Singapore Faces Rare Culinary Shock as Malaysia Bans Chicken Exports

Singapore is bracing to deal with a cuisine and culinary shock as Malaysia has announced a ban on chicken exports, starting June 1.

More than a third of Singapore's chicken supplies arrive from neighboring Malaysia, where a broad spike in consumer food prices has prompted the government to halt exports of the commodity. For Singaporeans, this will be a rude shock as their national food, chicken rice, will invariably turn more pricey in the aftermath.

Growing Threat of Global Food Shortage

While some restaurants serving the dish have decided to down shutters for a few weeks, until supplies stabilize, others have hiked the prices. Some dealers and restaurants are unaffected as their supplies come from elsewhere. There are also hotels that have turned to the use of frozen chicken in stead of the fresh meat in the face of the supply crunch.

Chicken Pixabay

According to Reuters, the export of ban on Malaysian chicken is another sign of the growing threat of global food shortage. A host of factors such as the Ukraine war and extreme weather in some parts of the world have resulted in the food shortage, while the coronavirus pandemic had already stretched the supply chain.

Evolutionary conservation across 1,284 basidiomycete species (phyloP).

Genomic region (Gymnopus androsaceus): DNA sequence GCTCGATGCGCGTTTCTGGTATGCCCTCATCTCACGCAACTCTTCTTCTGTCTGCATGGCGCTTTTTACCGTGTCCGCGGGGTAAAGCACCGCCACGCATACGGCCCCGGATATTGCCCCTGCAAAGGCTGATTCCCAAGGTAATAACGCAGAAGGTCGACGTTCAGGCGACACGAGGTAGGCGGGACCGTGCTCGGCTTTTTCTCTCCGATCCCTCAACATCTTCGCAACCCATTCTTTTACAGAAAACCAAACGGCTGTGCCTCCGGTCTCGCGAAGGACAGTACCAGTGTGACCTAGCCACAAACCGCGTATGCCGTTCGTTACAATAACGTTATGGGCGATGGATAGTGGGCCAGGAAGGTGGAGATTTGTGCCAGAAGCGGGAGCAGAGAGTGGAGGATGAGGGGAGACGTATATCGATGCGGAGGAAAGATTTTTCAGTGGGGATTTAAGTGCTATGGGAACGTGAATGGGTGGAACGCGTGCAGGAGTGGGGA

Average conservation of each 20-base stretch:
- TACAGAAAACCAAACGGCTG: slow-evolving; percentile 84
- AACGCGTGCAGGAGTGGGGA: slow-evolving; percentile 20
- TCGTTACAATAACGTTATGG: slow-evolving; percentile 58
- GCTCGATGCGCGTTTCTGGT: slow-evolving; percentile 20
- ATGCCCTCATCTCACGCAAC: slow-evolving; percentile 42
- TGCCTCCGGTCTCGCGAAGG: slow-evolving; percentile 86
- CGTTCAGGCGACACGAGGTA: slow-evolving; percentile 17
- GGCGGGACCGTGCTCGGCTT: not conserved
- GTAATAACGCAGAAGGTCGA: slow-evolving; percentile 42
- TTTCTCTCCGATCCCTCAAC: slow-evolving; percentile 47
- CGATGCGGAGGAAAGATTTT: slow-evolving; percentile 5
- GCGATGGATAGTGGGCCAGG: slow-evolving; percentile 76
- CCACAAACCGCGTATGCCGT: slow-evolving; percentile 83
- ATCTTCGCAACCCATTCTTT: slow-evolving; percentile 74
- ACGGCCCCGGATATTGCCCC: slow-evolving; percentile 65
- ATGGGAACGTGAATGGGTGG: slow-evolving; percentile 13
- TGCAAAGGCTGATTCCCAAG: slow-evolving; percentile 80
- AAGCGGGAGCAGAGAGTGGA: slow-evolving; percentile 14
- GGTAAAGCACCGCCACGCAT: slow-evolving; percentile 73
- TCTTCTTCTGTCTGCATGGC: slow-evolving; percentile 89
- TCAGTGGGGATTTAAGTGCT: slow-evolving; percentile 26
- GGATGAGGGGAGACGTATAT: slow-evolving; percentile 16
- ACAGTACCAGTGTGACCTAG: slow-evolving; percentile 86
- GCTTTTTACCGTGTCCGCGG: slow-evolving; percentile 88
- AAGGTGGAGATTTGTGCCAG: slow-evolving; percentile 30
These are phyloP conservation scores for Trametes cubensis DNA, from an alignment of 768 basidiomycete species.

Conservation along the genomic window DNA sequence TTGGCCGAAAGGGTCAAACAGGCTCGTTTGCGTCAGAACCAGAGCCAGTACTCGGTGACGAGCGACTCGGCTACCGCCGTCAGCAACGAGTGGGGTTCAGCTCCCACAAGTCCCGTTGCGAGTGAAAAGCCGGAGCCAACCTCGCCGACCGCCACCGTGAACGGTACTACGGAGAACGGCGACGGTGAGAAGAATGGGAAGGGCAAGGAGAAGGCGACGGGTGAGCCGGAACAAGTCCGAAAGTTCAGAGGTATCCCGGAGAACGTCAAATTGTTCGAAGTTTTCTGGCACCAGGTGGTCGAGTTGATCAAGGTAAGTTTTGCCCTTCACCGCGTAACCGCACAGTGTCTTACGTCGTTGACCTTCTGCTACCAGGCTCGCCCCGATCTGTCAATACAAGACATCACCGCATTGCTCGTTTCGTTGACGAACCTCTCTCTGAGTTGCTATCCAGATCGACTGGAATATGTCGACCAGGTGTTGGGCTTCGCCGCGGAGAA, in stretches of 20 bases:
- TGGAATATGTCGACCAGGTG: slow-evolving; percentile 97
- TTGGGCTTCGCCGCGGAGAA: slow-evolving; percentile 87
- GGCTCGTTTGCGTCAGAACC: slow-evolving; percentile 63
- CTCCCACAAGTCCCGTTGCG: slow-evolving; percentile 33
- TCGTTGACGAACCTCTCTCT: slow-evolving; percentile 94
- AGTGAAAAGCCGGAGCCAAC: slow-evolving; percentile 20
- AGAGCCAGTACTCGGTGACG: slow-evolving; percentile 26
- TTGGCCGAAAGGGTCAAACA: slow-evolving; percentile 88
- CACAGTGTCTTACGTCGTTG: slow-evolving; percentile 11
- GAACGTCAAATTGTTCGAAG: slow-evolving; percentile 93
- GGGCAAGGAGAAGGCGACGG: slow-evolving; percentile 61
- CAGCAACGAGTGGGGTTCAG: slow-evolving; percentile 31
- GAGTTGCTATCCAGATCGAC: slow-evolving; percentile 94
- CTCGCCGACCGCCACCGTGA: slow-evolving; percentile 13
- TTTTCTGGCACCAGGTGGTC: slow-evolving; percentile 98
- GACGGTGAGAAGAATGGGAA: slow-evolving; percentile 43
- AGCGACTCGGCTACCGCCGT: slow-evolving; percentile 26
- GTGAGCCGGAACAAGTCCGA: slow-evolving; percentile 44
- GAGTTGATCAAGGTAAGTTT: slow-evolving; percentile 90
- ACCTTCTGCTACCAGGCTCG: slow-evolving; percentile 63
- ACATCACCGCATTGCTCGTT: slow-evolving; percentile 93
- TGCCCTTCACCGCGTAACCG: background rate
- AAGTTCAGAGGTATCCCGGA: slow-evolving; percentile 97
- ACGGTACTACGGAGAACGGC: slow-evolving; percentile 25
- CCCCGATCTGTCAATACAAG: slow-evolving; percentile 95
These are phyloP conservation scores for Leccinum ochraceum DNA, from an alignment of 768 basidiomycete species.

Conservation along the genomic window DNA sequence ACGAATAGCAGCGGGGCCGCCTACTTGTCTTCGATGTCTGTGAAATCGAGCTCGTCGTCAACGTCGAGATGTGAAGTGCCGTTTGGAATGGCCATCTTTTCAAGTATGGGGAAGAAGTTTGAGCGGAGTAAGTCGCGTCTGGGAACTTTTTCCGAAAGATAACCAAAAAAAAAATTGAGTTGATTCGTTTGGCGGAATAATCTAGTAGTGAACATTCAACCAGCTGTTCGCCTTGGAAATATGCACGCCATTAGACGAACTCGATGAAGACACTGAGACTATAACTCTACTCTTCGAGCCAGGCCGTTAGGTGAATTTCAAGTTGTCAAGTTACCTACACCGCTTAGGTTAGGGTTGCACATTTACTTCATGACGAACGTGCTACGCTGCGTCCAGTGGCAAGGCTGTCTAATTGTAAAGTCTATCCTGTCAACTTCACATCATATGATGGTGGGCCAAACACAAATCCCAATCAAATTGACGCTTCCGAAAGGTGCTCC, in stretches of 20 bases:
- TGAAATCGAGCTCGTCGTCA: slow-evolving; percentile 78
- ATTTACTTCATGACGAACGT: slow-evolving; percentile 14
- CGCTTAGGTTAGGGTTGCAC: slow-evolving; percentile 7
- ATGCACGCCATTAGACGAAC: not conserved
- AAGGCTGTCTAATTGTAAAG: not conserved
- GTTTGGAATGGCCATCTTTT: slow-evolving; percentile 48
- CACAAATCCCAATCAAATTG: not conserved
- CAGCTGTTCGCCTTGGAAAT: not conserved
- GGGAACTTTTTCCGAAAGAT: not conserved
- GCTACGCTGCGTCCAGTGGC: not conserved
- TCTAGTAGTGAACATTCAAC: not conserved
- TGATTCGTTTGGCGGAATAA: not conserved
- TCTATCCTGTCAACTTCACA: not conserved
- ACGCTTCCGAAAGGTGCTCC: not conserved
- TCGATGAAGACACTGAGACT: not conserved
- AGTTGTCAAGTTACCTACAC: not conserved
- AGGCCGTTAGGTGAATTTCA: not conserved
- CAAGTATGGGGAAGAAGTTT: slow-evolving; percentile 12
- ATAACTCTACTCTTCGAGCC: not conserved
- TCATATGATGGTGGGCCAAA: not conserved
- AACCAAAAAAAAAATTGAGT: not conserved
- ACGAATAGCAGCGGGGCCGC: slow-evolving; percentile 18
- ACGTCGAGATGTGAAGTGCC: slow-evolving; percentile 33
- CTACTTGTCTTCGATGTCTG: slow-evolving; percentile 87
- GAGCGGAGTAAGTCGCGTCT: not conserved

Some people in the food business say that the Malaysian ban will have huge negative impact. "The ban would mean we are no longer able to sell. It's like McDonald's with no burgers," a vendor told the news agency.

Brazil Remains Biggest Supplier

According to the Singapore Food Agency (SFA), as much as 34 percent of the chicken used in the country are imported from Malaysia, while Brazil remains the chief source accounting for 49 percent of the supplies. Some 12 percent of the chicken used in Singapore arrive from the United States.

Chicken rice
Picture for representation Pixabay

Malaysia, which is facing soaring prices of chicken amid supply shortages, has decided to offer poultry farmers a subsidy of 729 million ringgit ($166 million), according to Reuters. This is expected to boost supplies, eventually paving the way for stabilization of cost and prices.

According to the Strait Times, the Malaysian food crisis is grave. Apart from chicken, the country is also facing severe shortage of fish supplies, which have crashed nearly 70 percent.

The newspaper says that Singapore imported 73,000 tonnes of chicken from Malaysia last year. This accounted for more than a third of the chicken supplies bought by Singapore. The report cites the Singapore Food Agency saying that chicken is the most widely consumed meat in the island nation, where per capita chicken consumption is pegged at 36kg as of 2020.